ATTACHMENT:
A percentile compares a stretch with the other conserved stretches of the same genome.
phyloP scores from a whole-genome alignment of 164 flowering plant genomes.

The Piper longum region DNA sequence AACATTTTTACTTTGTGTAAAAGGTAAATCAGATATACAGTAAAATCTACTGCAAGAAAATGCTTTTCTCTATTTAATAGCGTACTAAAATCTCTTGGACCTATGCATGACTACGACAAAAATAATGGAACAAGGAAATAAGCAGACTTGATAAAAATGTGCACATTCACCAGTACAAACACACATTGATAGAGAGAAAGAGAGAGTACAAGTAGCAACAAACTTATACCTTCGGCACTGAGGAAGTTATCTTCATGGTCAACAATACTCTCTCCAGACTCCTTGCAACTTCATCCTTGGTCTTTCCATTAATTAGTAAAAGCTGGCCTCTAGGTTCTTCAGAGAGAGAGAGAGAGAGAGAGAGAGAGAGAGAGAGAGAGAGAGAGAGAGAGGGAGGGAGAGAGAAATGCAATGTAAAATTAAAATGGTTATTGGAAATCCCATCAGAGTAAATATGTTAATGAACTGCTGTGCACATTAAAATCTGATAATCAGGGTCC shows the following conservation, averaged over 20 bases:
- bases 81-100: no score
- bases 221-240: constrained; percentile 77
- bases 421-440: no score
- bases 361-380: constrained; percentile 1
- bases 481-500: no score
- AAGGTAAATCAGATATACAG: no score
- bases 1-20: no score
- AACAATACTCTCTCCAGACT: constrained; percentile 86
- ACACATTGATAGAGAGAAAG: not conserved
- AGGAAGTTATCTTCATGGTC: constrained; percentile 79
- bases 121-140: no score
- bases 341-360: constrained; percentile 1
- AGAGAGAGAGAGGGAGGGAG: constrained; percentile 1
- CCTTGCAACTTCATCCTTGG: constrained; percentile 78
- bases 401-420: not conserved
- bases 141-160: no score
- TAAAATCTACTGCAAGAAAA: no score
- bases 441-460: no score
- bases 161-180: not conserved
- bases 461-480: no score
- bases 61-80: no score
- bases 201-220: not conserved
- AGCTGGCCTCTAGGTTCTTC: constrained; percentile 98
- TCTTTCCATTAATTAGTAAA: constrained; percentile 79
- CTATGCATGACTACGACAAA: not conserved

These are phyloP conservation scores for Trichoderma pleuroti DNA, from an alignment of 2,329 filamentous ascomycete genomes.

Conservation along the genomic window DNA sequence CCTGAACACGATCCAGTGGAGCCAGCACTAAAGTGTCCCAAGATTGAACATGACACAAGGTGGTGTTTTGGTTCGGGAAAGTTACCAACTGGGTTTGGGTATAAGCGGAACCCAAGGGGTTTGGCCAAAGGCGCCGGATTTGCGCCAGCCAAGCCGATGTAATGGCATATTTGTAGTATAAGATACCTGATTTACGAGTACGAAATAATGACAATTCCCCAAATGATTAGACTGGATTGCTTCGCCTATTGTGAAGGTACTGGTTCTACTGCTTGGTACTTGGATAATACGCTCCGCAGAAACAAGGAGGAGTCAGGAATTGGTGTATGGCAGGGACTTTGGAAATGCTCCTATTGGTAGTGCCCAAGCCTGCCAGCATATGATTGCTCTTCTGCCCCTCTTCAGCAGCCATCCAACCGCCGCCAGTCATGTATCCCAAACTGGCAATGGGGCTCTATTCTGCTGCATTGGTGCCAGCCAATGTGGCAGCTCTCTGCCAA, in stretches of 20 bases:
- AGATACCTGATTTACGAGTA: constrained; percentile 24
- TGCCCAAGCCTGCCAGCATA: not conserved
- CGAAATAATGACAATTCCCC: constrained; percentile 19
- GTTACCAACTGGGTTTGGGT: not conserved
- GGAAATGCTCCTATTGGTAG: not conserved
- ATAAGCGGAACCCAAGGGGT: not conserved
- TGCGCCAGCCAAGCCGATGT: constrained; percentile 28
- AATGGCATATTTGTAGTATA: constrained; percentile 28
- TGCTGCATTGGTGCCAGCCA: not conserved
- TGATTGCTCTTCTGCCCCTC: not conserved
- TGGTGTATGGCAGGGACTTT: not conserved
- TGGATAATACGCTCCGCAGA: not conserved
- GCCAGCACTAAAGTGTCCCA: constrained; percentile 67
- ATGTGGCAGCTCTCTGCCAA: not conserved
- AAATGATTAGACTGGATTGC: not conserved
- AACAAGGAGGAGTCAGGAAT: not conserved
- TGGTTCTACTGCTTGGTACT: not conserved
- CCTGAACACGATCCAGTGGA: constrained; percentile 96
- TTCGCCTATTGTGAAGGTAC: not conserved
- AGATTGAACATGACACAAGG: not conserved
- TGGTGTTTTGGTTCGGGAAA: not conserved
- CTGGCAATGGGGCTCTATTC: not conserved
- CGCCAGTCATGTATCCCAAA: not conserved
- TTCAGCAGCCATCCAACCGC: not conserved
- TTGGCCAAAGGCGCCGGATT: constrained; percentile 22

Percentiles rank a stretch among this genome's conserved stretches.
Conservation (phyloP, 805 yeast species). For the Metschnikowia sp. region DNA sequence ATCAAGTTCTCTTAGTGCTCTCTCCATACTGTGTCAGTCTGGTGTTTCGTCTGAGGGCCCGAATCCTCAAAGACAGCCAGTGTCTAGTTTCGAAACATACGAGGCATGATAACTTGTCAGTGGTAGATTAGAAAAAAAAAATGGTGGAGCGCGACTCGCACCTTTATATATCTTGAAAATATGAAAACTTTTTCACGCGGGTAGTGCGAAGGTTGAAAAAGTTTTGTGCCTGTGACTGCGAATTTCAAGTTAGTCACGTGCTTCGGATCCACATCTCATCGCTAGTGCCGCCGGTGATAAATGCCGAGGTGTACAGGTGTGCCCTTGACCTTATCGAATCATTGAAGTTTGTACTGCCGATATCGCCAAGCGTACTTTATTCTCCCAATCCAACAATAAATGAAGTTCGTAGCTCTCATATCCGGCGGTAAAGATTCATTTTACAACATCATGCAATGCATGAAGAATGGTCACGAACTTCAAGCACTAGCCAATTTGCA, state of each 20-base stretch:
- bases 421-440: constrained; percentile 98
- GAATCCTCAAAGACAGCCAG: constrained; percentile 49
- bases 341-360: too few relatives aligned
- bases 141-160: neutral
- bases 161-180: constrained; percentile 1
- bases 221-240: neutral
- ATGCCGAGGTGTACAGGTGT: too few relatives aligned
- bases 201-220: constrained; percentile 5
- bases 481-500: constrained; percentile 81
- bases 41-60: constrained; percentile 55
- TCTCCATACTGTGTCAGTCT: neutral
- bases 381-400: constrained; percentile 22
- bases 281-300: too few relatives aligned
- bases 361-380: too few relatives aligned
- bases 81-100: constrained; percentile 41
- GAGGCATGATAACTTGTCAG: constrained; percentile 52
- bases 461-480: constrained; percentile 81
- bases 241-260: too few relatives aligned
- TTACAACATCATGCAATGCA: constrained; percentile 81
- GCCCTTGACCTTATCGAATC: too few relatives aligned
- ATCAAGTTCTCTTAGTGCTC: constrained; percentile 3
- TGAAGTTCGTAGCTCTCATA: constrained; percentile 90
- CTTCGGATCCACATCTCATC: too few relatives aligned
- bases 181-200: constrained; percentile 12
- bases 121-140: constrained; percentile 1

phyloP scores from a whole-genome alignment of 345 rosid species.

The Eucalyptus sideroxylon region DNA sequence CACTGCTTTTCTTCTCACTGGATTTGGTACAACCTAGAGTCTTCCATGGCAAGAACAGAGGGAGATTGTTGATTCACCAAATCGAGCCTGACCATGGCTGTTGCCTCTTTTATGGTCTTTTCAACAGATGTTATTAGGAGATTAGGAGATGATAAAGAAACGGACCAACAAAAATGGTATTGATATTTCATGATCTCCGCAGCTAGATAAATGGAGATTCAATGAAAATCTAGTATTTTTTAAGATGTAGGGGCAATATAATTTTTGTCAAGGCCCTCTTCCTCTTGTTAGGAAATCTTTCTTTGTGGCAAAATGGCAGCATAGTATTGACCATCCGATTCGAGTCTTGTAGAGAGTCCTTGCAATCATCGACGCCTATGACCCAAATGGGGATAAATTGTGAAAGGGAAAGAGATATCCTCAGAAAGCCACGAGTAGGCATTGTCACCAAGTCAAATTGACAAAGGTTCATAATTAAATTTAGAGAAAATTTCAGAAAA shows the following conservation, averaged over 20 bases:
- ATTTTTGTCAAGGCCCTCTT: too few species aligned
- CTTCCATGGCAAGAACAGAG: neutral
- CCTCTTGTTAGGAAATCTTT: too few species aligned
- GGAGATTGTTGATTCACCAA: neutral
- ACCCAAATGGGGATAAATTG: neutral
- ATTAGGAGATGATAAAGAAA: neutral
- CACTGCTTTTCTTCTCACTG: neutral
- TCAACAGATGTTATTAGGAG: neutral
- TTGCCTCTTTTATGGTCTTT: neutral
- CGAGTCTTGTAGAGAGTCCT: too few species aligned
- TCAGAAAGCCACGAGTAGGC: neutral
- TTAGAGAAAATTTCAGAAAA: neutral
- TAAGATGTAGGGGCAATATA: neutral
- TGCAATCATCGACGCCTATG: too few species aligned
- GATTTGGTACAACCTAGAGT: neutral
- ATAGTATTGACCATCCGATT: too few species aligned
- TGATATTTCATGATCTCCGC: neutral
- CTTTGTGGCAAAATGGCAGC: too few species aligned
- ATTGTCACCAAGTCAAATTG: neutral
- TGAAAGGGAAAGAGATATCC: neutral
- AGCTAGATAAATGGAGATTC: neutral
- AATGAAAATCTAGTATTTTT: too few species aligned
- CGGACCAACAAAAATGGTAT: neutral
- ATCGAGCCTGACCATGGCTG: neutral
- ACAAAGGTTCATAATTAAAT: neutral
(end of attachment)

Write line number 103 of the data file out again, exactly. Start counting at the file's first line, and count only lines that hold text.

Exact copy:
- ATTGTCACCAAGTCAAATTG: neutral